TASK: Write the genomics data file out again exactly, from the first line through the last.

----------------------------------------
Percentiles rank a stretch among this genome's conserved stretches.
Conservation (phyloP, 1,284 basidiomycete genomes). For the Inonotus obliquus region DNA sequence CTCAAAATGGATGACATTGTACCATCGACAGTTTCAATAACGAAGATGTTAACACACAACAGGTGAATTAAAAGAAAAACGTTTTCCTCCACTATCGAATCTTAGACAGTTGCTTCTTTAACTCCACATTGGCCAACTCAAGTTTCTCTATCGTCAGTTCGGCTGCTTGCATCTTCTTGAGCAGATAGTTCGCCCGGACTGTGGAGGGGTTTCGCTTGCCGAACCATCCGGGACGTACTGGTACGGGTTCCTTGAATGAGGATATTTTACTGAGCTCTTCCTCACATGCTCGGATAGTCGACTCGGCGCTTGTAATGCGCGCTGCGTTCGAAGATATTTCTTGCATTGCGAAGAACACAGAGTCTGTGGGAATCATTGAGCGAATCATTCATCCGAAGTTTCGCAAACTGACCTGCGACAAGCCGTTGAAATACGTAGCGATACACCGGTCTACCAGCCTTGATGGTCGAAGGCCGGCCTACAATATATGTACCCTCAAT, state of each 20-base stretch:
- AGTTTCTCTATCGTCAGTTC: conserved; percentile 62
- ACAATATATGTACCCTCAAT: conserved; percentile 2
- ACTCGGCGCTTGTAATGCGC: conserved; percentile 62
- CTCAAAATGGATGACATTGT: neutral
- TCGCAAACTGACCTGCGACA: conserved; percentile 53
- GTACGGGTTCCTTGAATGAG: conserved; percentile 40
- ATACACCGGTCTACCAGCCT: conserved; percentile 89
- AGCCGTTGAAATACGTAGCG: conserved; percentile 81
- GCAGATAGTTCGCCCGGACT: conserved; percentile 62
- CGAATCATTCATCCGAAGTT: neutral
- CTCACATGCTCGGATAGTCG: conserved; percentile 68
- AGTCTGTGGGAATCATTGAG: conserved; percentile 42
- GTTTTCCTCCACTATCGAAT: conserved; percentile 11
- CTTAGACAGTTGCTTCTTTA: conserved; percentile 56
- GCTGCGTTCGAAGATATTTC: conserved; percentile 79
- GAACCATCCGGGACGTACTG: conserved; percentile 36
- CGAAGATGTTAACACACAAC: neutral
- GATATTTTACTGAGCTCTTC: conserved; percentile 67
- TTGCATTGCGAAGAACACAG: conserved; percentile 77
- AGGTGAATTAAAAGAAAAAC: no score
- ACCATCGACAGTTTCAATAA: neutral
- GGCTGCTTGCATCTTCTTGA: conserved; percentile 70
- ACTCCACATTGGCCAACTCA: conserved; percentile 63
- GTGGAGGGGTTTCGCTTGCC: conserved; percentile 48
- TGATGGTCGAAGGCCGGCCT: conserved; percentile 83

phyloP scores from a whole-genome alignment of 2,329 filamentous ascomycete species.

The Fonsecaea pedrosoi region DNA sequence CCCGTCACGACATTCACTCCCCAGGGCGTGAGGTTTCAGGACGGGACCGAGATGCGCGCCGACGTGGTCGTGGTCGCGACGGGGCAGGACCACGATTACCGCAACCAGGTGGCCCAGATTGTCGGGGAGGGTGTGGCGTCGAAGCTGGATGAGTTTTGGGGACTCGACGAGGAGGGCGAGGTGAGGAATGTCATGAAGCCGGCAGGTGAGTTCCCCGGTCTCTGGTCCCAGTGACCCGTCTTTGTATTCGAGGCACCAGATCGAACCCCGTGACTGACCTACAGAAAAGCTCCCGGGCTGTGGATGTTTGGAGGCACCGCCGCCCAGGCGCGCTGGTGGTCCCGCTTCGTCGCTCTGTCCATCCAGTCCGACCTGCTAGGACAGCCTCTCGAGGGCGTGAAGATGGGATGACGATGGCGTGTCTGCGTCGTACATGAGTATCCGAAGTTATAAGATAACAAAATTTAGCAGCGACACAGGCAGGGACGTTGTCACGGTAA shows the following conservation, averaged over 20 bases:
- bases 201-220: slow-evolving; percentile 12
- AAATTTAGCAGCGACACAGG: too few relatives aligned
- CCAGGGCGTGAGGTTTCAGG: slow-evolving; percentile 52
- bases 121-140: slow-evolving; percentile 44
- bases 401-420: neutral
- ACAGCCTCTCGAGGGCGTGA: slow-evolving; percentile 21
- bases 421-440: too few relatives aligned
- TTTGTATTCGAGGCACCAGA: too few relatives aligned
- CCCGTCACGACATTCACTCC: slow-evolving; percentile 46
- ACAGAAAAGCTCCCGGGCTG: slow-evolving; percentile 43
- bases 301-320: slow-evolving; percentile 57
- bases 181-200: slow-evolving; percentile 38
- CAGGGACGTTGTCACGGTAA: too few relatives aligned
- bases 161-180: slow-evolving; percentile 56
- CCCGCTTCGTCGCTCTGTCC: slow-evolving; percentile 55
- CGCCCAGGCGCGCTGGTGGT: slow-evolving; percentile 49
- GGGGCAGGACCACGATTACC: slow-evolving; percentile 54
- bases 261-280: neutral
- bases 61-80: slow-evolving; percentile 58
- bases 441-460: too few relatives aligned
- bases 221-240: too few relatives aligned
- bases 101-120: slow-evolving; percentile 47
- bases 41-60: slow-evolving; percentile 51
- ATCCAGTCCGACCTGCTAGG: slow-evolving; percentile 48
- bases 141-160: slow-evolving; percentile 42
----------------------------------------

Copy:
Percentiles rank a stretch among this genome's conserved stretches.
Conservation (phyloP, 1,284 basidiomycete genomes). For the Inonotus obliquus region DNA sequence CTCAAAATGGATGACATTGTACCATCGACAGTTTCAATAACGAAGATGTTAACACACAACAGGTGAATTAAAAGAAAAACGTTTTCCTCCACTATCGAATCTTAGACAGTTGCTTCTTTAACTCCACATTGGCCAACTCAAGTTTCTCTATCGTCAGTTCGGCTGCTTGCATCTTCTTGAGCAGATAGTTCGCCCGGACTGTGGAGGGGTTTCGCTTGCCGAACCATCCGGGACGTACTGGTACGGGTTCCTTGAATGAGGATATTTTACTGAGCTCTTCCTCACATGCTCGGATAGTCGACTCGGCGCTTGTAATGCGCGCTGCGTTCGAAGATATTTCTTGCATTGCGAAGAACACAGAGTCTGTGGGAATCATTGAGCGAATCATTCATCCGAAGTTTCGCAAACTGACCTGCGACAAGCCGTTGAAATACGTAGCGATACACCGGTCTACCAGCCTTGATGGTCGAAGGCCGGCCTACAATATATGTACCCTCAAT, state of each 20-base stretch:
- AGTTTCTCTATCGTCAGTTC: conserved; percentile 62
- ACAATATATGTACCCTCAAT: conserved; percentile 2
- ACTCGGCGCTTGTAATGCGC: conserved; percentile 62
- CTCAAAATGGATGACATTGT: neutral
- TCGCAAACTGACCTGCGACA: conserved; percentile 53
- GTACGGGTTCCTTGAATGAG: conserved; percentile 40
- ATACACCGGTCTACCAGCCT: conserved; percentile 89
- AGCCGTTGAAATACGTAGCG: conserved; percentile 81
- GCAGATAGTTCGCCCGGACT: conserved; percentile 62
- CGAATCATTCATCCGAAGTT: neutral
- CTCACATGCTCGGATAGTCG: conserved; percentile 68
- AGTCTGTGGGAATCATTGAG: conserved; percentile 42
- GTTTTCCTCCACTATCGAAT: conserved; percentile 11
- CTTAGACAGTTGCTTCTTTA: conserved; percentile 56
- GCTGCGTTCGAAGATATTTC: conserved; percentile 79
- GAACCATCCGGGACGTACTG: conserved; percentile 36
- CGAAGATGTTAACACACAAC: neutral
- GATATTTTACTGAGCTCTTC: conserved; percentile 67
- TTGCATTGCGAAGAACACAG: conserved; percentile 77
- AGGTGAATTAAAAGAAAAAC: no score
- ACCATCGACAGTTTCAATAA: neutral
- GGCTGCTTGCATCTTCTTGA: conserved; percentile 70
- ACTCCACATTGGCCAACTCA: conserved; percentile 63
- GTGGAGGGGTTTCGCTTGCC: conserved; percentile 48
- TGATGGTCGAAGGCCGGCCT: conserved; percentile 83

phyloP scores from a whole-genome alignment of 2,329 filamentous ascomycete species.

The Fonsecaea pedrosoi region DNA sequence CCCGTCACGACATTCACTCCCCAGGGCGTGAGGTTTCAGGACGGGACCGAGATGCGCGCCGACGTGGTCGTGGTCGCGACGGGGCAGGACCACGATTACCGCAACCAGGTGGCCCAGATTGTCGGGGAGGGTGTGGCGTCGAAGCTGGATGAGTTTTGGGGACTCGACGAGGAGGGCGAGGTGAGGAATGTCATGAAGCCGGCAGGTGAGTTCCCCGGTCTCTGGTCCCAGTGACCCGTCTTTGTATTCGAGGCACCAGATCGAACCCCGTGACTGACCTACAGAAAAGCTCCCGGGCTGTGGATGTTTGGAGGCACCGCCGCCCAGGCGCGCTGGTGGTCCCGCTTCGTCGCTCTGTCCATCCAGTCCGACCTGCTAGGACAGCCTCTCGAGGGCGTGAAGATGGGATGACGATGGCGTGTCTGCGTCGTACATGAGTATCCGAAGTTATAAGATAACAAAATTTAGCAGCGACACAGGCAGGGACGTTGTCACGGTAA shows the following conservation, averaged over 20 bases:
- bases 201-220: slow-evolving; percentile 12
- AAATTTAGCAGCGACACAGG: too few relatives aligned
- CCAGGGCGTGAGGTTTCAGG: slow-evolving; percentile 52
- bases 121-140: slow-evolving; percentile 44
- bases 401-420: neutral
- ACAGCCTCTCGAGGGCGTGA: slow-evolving; percentile 21
- bases 421-440: too few relatives aligned
- TTTGTATTCGAGGCACCAGA: too few relatives aligned
- CCCGTCACGACATTCACTCC: slow-evolving; percentile 46
- ACAGAAAAGCTCCCGGGCTG: slow-evolving; percentile 43
- bases 301-320: slow-evolving; percentile 57
- bases 181-200: slow-evolving; percentile 38
- CAGGGACGTTGTCACGGTAA: too few relatives aligned
- bases 161-180: slow-evolving; percentile 56
- CCCGCTTCGTCGCTCTGTCC: slow-evolving; percentile 55
- CGCCCAGGCGCGCTGGTGGT: slow-evolving; percentile 49
- GGGGCAGGACCACGATTACC: slow-evolving; percentile 54
- bases 261-280: neutral
- bases 61-80: slow-evolving; percentile 58
- bases 441-460: too few relatives aligned
- bases 221-240: too few relatives aligned
- bases 101-120: slow-evolving; percentile 47
- bases 41-60: slow-evolving; percentile 51
- ATCCAGTCCGACCTGCTAGG: slow-evolving; percentile 48
- bases 141-160: slow-evolving; percentile 42